Category: Nursing Homes
Tags: elder care, Retirement, Long Term Care, Long Term Care Planning, LTC Insurance


3 Alternative Living Options for Seniors

Posted on: November 16th, 2015
senior livingAs Americans age, their priorities and lifestyles evolve. Some seniors choose to live close to family, while others wish to relocate to communities with a strong peer presence. Increasingly, traditional senior living homes and centers are facing new competition from several alternative living options for seniors.
  1. High-Tech “Granny Pods.” Technology experts joined forces with a home manufacturer to create modern cottages for elderly individuals. The cottages can be located in the backyards of adult children, family, or friends. The space affords the senior privacy, independence, and several high-tech features, while still ensuring a nearby support network should it be needed. Optional features include built-in medication dispensers, extra space for a caregiver, special air filtration, sensor alerts (such as medication reminders and contacts for help), a toilet with urinalysis capabilities, and more. This new cottage option comes on the heels of the “Tiny House Movement.” Many Americans have sought out ways to simplify, minimize possessions, reduce expenses, and subsist on less. This has prompted a wave of individuals, couples, and families in recent years to ultra-downsize into a Tiny House—generally a small home built on a trailer that is approximately 100-400 square feet.
  2. Communal living. Our Chapel Hill elder law attorneys recently devoted a post to communal living options for seniors. Communal living allows residents to share expenses and domestic responsibilities while also providing for companionship among one’s peers. 
  3. In-law suites. Many families have accommodated for an elderly relative by creating a separate living space from a garage renovation or building an addition on one’s home. Sometimes home modifications impose limitations; building codes, utility lines, and other factors could prohibit a space from having all the features that are desired. Instead of modifying a home to create a space that is less than ideal, families may opt to invest in a new home equipped with an in-law suite. The demand for in-law suites is greater than in the past. Many new home builders respond to this demand by offering suite construction as an option. Selling both the senior’s home as well as the family home can help to contribute to the cost of a new space, satisfy family needs to stay close, and preserve the senior’s eligibility for certain public benefits.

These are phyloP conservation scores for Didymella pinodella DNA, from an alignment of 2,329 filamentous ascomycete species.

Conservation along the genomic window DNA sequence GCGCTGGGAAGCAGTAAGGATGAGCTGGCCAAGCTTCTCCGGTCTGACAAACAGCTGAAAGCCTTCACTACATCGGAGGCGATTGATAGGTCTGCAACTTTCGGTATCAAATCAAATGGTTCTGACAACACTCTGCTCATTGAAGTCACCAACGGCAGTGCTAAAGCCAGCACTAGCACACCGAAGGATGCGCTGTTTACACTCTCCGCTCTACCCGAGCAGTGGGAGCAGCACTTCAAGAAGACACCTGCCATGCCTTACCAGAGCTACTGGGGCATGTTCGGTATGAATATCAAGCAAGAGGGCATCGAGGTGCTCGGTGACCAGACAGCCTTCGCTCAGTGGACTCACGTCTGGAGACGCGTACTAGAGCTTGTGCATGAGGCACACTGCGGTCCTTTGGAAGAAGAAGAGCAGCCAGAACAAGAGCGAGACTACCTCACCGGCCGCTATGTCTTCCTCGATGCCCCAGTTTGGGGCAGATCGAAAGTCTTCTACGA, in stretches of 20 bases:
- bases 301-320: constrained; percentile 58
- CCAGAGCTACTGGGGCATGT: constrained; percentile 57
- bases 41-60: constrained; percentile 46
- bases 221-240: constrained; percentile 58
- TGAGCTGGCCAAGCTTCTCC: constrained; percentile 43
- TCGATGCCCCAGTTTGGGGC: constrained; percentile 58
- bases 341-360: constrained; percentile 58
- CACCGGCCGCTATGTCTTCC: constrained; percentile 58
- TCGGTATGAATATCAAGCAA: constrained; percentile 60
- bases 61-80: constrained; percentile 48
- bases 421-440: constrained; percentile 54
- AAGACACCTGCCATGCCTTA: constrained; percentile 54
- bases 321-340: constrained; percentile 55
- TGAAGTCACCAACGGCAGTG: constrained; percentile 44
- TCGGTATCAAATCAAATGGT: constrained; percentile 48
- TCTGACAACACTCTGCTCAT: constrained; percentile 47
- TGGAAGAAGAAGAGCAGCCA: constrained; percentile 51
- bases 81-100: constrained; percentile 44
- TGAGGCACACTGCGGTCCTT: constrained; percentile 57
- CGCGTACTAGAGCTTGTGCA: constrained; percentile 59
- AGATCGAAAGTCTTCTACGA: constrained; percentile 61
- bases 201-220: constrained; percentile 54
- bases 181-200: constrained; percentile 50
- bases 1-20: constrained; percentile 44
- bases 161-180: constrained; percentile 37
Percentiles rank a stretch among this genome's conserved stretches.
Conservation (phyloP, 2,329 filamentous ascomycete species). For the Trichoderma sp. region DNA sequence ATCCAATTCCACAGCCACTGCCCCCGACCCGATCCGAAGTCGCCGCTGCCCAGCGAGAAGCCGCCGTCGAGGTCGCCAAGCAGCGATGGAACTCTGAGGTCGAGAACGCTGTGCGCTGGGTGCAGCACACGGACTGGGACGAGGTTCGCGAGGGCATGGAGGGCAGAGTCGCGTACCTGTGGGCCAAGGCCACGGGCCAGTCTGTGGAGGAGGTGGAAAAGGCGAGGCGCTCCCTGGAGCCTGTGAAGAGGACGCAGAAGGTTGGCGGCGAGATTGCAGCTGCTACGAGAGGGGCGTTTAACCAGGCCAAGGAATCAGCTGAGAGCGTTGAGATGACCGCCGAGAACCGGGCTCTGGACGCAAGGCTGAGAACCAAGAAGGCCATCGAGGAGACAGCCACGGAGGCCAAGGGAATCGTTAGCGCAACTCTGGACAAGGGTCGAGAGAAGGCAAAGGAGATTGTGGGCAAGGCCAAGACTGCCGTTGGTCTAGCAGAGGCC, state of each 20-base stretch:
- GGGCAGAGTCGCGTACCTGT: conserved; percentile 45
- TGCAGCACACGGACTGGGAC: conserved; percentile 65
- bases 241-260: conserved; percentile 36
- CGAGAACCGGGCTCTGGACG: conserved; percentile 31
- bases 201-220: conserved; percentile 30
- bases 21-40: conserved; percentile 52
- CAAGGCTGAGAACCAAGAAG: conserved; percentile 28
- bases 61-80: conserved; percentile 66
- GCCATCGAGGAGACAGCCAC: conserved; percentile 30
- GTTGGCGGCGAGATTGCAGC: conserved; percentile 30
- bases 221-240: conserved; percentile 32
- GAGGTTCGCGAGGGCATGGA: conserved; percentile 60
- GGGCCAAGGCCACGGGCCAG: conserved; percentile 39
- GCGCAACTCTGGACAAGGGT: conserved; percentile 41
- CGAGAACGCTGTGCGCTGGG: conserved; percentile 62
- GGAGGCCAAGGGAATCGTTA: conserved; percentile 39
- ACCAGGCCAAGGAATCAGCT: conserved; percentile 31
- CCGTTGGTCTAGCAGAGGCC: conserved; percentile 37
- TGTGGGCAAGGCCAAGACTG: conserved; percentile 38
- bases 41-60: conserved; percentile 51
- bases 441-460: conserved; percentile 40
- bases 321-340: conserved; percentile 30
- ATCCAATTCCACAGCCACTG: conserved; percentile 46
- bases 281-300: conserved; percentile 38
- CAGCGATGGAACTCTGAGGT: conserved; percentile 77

Care options should also be considered when choosing or developing living spaces for seniors. Nearby medical treatment options, home health services, and other health care providers should be researched in advance. For individuals considering caring for an aging loved one, our elder law attorneys provide a complimentary Caregiver’s Guide. The free eBook offers suggestions for minimizing financial burdens, maximizing Medicare benefits, and remaining eligible for Medicaid, as well as discussing important legal documents that should be in order. November is National Caregivers Month. Contact our firm for more information, and request a copy of your Caregiver’s Guide here.

By Attorney Katie Muhlenkamp

 
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